1. dav

          “50 bil get out fee. its literally a fact.”
          “The latest estimate for the size of the UK’s ‘divorce bill’ upon leaving the EU is £33 billion (€36 billion), assuming the UK departs on 31 October this year.
          This is based on calculations the UK and EU have agreed, although the final value may still change. ”
          “The calculations are an estimate of the UK’s commitments to the EU, valued according to a set of agreed principles. The bill is made up of:
          •The UK’s contribution to EU annual budgets up to 2020;
          •Payment of outstanding commitments; and
          •Financing liabilities up to the end of 2020.”

          1. Rob_G

            Maybe the ’50 billion’ thing refers to a historical exchange rate, before sterling started dropping like a stone.

    1. John G

      You don’t think they should have to pay a leaving fee. Who picks up the tab paying all the salaries and pensions of the former and current UK staff that work in EU Institutions then?

    2. Joe Small

      Firstly, its not €50 billion. Its not even £39 billion. Every month the UK stay in the EU, the bill shrinks and it refers to commitments they have already made as full EU members. Think of it as a friend who orders three courses in a restaurant and then leaves before dessert thinking he won’t have to pay for any of the meal.

      Secondly, trade deals are an EU competence. No EU member state signs a trade deal – the EU signs them on behalf of the EU as a whole and a pretty good job it does too, negotiating on behalf of 500 million people.

      Thirdly, your idea of Ireland leaving the EU is a bit silly. We’re an open international economy. Going back to our own currency and having to negotiate trade deals on our own with the UK and the US, for instance, would leave us in a very weak position. Our multinational sector are here because of our EU access. Many would leave quite quickly.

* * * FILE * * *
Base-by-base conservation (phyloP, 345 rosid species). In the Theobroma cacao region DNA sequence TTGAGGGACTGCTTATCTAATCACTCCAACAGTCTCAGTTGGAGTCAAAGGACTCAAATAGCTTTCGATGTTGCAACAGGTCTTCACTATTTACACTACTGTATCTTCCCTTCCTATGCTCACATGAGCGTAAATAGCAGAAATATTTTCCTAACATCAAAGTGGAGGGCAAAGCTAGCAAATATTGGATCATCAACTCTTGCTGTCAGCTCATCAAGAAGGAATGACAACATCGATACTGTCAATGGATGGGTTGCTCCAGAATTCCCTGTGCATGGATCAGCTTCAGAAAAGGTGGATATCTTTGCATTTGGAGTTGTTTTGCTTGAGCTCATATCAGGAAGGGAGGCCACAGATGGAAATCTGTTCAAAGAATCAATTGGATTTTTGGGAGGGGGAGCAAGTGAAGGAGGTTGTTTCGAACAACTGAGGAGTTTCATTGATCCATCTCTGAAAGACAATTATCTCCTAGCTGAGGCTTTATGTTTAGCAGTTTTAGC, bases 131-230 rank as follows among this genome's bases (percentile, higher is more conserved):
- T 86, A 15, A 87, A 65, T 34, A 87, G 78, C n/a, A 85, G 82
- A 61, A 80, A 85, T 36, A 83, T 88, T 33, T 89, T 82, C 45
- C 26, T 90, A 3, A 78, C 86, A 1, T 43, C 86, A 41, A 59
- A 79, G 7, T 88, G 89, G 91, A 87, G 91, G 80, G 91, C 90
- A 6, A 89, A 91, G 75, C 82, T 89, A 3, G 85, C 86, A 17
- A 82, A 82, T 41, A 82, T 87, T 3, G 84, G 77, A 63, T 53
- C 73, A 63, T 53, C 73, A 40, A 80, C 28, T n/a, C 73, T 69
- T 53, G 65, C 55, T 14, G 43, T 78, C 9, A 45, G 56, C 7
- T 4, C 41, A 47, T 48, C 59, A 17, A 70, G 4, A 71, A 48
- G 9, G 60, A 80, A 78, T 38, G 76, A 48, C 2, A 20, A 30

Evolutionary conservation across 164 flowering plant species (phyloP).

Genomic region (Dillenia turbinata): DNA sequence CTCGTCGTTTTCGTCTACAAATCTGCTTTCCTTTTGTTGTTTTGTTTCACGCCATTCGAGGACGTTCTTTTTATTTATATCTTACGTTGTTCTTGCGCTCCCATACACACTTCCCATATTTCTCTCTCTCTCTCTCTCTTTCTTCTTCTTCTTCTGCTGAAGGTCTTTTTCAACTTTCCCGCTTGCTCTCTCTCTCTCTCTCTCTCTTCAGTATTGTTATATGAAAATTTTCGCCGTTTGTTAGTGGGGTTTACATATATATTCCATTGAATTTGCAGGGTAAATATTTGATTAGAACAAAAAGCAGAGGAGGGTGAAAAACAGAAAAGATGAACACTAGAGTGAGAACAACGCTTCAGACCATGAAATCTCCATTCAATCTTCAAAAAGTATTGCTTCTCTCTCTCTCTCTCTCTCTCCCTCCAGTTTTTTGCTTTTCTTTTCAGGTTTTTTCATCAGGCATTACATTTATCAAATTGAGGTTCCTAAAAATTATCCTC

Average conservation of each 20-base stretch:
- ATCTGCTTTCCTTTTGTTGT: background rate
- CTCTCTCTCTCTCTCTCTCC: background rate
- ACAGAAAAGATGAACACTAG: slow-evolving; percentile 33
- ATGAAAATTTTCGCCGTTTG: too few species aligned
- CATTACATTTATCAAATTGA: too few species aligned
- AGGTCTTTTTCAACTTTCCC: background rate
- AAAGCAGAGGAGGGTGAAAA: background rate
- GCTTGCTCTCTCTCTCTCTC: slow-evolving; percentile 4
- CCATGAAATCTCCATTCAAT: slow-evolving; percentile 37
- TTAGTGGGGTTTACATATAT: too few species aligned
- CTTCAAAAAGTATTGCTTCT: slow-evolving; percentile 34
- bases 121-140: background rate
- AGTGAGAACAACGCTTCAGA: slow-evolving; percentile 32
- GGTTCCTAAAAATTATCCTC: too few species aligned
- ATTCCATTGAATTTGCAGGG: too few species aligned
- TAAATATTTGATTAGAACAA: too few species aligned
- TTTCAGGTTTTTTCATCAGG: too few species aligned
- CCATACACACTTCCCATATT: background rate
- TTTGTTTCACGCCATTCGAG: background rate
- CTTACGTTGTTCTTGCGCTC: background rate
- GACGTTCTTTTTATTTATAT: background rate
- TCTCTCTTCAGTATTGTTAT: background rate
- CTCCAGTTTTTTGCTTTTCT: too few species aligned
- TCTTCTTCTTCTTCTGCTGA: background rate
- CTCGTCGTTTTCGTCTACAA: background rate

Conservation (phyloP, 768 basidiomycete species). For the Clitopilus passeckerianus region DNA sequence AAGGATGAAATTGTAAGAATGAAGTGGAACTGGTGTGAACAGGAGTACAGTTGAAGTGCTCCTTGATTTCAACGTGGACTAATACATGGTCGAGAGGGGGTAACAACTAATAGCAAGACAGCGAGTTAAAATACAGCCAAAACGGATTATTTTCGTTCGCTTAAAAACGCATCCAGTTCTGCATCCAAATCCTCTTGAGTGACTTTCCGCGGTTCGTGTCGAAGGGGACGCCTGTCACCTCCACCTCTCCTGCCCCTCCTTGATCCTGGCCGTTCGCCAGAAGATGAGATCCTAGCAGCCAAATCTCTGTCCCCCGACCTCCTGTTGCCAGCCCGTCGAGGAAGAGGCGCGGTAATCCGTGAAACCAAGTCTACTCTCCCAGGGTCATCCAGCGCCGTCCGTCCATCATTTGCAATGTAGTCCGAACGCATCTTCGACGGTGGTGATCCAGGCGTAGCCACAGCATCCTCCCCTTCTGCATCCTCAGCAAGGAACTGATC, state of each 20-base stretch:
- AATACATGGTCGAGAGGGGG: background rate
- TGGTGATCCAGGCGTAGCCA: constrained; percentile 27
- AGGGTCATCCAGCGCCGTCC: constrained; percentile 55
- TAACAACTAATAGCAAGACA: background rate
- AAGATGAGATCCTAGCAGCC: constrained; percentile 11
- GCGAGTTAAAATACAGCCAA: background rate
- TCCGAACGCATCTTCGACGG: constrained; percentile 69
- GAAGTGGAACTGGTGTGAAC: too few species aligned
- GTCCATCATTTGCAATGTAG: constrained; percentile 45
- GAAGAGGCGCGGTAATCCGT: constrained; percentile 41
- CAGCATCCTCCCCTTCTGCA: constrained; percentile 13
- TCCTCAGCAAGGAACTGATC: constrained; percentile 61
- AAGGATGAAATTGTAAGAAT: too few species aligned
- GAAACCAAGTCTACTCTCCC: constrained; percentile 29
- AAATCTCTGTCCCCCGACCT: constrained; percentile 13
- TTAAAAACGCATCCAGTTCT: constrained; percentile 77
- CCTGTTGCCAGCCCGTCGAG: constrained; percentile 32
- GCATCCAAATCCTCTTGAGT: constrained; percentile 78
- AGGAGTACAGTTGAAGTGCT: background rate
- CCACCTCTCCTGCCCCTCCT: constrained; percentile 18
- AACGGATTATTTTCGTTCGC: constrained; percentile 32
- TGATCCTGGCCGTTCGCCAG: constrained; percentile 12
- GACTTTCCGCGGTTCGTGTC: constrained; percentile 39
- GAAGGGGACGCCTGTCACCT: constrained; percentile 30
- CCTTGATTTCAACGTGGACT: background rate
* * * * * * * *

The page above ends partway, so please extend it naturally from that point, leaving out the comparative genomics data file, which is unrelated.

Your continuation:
4. eoin

    It’s all getting very “1984” in Airstrip One, sorry Britain.

    A majority of MPs in Parliament is opposed to the five week proroguing. They say Bojo is undermining democracy by not allowing representatives of the people to debate and pass laws.

    Bojo, in a classic example of doublespeak is now saying these MPs opposed to him are actually enemies of the people and are collaborating with the EU. While Bojo is trying his best to convince the EU he will really leave with a no-deal, these other MPs are undermining him, he says because they’re giving the EU hope there won’t be a crash-out no deal.

    And yesterday, a special adviser of the Chancellor no less was “frogmarched” out of Downing Street by police after being accused by an unelected adviser to Bojo of leaking information to rival and lying about it. The Chancellor was unaware of the matter until he heard from the media. Imagine Gardai frogmarching that wee Chris Donoghue lad out of Government Buildings and Simon Coveney not finding out until some randomer from RTE asked him.